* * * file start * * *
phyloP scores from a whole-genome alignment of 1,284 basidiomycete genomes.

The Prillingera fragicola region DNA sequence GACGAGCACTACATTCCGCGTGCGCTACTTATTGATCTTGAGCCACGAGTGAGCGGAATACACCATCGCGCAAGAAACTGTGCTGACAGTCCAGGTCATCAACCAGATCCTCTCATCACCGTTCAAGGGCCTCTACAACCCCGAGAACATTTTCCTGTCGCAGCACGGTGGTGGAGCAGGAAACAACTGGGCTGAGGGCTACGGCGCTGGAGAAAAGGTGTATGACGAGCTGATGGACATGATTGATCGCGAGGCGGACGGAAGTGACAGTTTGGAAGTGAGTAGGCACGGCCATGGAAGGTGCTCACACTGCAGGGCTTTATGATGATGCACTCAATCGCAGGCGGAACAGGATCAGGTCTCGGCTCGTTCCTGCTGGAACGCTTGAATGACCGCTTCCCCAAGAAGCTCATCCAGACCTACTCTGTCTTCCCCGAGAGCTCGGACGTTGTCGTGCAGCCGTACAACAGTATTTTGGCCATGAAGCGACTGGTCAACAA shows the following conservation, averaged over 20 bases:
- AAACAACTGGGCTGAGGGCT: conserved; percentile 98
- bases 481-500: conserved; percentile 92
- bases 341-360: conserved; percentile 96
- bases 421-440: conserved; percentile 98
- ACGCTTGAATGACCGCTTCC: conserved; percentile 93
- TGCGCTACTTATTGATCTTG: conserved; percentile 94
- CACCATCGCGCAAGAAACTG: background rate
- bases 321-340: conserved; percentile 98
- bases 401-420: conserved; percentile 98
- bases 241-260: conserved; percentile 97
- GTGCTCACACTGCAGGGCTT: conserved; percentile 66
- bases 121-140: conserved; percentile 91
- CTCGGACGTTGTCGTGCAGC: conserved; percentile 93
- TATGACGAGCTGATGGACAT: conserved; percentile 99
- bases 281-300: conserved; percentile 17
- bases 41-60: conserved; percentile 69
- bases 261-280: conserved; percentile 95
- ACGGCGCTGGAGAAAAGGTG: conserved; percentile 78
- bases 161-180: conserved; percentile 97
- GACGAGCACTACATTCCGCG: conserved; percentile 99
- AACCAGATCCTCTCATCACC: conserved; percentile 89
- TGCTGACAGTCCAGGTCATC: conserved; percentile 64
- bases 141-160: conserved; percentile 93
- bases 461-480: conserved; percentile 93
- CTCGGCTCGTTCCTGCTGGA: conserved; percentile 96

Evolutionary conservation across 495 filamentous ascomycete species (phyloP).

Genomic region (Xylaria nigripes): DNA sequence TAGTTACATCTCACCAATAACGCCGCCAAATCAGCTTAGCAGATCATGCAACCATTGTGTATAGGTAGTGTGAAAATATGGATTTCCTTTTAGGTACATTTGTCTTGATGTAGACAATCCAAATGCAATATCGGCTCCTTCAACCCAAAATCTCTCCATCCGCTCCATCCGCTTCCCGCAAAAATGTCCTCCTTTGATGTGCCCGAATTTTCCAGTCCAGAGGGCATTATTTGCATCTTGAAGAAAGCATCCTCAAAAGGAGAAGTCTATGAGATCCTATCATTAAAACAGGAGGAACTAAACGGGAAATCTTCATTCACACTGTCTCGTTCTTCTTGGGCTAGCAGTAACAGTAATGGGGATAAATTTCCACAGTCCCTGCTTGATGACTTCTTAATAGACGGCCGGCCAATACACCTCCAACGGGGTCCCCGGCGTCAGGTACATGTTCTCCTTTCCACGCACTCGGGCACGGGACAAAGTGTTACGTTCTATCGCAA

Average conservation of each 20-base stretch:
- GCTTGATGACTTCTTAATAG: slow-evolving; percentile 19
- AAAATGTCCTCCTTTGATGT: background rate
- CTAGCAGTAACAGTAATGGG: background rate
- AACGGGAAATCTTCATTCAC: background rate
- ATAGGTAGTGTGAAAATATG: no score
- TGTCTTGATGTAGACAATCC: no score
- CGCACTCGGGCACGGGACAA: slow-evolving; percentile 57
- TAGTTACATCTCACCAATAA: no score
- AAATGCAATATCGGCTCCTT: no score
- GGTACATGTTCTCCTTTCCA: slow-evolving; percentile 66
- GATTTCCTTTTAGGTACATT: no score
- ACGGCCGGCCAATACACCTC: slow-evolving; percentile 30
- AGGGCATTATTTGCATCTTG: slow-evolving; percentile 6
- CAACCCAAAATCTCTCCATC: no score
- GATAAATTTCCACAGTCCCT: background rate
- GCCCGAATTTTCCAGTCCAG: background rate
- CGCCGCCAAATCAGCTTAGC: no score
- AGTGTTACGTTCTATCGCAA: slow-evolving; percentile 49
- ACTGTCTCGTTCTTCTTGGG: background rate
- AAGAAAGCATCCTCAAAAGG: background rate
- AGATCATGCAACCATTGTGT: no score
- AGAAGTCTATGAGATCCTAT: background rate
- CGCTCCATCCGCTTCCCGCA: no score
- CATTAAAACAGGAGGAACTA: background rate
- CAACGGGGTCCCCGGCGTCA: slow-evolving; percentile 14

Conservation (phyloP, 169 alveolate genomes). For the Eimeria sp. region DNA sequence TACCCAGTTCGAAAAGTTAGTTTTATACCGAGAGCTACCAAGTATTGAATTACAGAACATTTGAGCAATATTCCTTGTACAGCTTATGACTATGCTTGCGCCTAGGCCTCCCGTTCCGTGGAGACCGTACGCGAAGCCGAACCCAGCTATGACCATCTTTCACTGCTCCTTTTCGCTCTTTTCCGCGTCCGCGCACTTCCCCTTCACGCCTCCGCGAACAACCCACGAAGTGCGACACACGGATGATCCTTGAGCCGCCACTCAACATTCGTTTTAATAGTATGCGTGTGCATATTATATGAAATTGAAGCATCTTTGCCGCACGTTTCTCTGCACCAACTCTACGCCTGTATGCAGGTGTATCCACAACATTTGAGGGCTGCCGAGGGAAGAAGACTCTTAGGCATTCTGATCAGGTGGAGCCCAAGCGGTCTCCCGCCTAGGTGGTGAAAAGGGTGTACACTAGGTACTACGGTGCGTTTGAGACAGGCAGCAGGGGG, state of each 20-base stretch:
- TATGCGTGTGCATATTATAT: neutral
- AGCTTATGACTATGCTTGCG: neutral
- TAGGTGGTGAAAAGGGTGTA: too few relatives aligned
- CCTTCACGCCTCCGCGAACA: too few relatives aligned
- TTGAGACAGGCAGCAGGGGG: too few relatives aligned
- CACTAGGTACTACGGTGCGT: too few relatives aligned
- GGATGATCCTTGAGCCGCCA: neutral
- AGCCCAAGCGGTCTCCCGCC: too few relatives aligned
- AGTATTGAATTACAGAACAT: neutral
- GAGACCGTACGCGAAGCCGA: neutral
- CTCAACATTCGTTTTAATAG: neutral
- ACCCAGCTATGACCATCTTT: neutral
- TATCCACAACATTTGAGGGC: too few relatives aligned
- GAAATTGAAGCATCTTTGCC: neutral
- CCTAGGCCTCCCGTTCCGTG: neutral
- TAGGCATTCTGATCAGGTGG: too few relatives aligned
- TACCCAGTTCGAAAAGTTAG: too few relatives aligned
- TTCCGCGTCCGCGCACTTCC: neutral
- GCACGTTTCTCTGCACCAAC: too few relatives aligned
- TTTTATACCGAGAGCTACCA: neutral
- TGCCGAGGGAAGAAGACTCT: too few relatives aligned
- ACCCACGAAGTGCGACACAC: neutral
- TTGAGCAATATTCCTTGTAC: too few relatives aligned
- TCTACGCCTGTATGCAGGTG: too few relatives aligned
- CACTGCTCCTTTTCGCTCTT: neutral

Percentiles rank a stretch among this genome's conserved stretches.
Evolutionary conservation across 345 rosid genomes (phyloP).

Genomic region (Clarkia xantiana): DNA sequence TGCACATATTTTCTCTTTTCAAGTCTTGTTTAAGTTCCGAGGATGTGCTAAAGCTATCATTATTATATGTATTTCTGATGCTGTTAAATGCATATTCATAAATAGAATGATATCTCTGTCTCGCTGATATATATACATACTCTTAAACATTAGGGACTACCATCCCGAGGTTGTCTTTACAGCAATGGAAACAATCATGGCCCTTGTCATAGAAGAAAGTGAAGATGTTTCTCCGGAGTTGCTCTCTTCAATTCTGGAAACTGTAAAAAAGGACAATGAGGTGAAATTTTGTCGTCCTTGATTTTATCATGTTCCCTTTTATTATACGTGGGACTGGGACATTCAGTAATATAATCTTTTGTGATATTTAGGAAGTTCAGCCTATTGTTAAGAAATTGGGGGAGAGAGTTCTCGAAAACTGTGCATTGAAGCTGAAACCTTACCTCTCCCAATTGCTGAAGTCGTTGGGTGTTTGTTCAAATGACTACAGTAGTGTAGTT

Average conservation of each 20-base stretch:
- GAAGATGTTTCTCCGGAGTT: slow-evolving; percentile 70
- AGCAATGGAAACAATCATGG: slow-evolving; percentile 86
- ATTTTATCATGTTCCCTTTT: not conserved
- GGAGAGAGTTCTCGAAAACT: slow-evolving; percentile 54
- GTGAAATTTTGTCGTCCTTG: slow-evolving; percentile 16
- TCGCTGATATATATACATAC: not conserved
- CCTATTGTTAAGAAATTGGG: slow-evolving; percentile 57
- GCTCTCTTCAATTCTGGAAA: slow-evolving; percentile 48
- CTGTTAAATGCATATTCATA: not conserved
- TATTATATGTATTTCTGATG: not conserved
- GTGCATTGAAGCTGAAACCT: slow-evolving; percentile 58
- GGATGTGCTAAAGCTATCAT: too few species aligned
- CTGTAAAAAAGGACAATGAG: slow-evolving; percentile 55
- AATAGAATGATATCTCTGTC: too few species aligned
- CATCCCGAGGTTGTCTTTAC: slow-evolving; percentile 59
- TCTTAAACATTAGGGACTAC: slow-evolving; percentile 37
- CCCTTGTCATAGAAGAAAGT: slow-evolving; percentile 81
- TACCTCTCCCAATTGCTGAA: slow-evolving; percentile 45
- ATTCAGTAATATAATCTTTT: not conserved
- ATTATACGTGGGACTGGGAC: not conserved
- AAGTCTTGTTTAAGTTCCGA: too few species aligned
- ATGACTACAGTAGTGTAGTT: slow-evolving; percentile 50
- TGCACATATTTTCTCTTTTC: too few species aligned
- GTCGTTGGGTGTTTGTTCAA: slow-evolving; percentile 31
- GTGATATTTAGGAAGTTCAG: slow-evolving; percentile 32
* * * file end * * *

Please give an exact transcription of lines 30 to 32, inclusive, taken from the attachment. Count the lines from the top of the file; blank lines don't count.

Average conservation of each 20-base stretch:
- GCTTGATGACTTCTTAATAG: slow-evolving; percentile 19
- AAAATGTCCTCCTTTGATGT: background rate